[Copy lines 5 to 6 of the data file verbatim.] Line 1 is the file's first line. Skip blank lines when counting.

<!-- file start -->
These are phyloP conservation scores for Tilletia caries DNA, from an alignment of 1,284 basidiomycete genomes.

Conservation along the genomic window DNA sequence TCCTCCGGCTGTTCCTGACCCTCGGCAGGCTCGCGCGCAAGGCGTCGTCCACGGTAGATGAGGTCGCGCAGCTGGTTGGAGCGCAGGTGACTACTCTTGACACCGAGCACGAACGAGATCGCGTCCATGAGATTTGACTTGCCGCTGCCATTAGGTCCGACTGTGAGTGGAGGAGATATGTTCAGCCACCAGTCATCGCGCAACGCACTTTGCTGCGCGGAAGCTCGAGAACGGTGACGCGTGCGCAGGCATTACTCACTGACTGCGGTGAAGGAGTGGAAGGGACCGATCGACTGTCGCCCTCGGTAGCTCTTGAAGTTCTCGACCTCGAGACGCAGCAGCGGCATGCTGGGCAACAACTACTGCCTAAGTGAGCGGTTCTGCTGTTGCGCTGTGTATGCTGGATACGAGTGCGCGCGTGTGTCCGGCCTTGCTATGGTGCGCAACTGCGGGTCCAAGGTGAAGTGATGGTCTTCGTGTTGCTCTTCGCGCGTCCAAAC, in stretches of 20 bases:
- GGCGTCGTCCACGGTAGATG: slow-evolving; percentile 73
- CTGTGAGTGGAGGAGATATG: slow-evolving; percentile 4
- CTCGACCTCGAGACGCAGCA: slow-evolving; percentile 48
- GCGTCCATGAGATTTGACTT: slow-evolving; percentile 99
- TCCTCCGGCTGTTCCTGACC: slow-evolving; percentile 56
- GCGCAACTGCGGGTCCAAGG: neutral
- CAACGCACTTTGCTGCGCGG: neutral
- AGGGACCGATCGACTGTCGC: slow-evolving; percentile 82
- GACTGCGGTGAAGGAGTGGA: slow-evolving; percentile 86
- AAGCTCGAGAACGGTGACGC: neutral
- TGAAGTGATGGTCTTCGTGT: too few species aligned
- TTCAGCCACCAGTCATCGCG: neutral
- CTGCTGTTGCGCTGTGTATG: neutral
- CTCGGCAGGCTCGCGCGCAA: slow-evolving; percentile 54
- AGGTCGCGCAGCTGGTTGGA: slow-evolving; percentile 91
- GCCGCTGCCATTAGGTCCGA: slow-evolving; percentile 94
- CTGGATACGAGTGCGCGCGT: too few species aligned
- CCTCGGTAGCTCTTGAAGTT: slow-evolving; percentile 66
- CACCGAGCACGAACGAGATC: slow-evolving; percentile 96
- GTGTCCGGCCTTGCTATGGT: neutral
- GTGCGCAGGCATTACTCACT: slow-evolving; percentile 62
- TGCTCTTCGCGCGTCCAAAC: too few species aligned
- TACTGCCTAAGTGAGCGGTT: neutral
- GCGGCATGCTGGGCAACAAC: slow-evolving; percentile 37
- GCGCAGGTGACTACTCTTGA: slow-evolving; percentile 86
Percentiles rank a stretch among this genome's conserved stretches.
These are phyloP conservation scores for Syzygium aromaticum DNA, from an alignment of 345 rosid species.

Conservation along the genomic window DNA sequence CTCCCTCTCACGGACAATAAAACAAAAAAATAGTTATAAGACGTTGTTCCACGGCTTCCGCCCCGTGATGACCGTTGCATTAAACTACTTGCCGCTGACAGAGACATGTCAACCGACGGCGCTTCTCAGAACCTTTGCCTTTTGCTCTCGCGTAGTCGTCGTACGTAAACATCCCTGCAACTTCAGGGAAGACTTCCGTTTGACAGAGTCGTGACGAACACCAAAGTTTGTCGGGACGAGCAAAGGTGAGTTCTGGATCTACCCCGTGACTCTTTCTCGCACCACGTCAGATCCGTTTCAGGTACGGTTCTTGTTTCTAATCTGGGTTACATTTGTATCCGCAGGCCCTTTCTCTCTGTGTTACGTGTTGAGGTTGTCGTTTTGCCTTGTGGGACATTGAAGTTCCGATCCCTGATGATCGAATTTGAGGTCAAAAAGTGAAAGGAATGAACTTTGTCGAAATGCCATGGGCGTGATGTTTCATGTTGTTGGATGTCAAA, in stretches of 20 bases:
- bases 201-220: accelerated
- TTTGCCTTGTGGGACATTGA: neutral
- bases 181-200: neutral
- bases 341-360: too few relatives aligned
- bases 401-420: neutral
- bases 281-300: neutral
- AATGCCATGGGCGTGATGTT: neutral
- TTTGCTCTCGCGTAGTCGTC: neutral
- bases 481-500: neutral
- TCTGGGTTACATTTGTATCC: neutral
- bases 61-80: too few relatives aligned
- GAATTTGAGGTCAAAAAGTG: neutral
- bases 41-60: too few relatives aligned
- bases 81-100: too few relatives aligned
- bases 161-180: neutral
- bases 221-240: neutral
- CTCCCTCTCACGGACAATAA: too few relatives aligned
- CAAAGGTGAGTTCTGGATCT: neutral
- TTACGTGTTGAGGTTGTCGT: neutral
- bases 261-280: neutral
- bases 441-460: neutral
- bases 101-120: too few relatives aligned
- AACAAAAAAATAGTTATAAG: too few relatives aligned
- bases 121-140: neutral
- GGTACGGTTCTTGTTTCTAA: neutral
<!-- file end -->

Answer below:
- CTCGACCTCGAGACGCAGCA: slow-evolving; percentile 48
- GCGTCCATGAGATTTGACTT: slow-evolving; percentile 99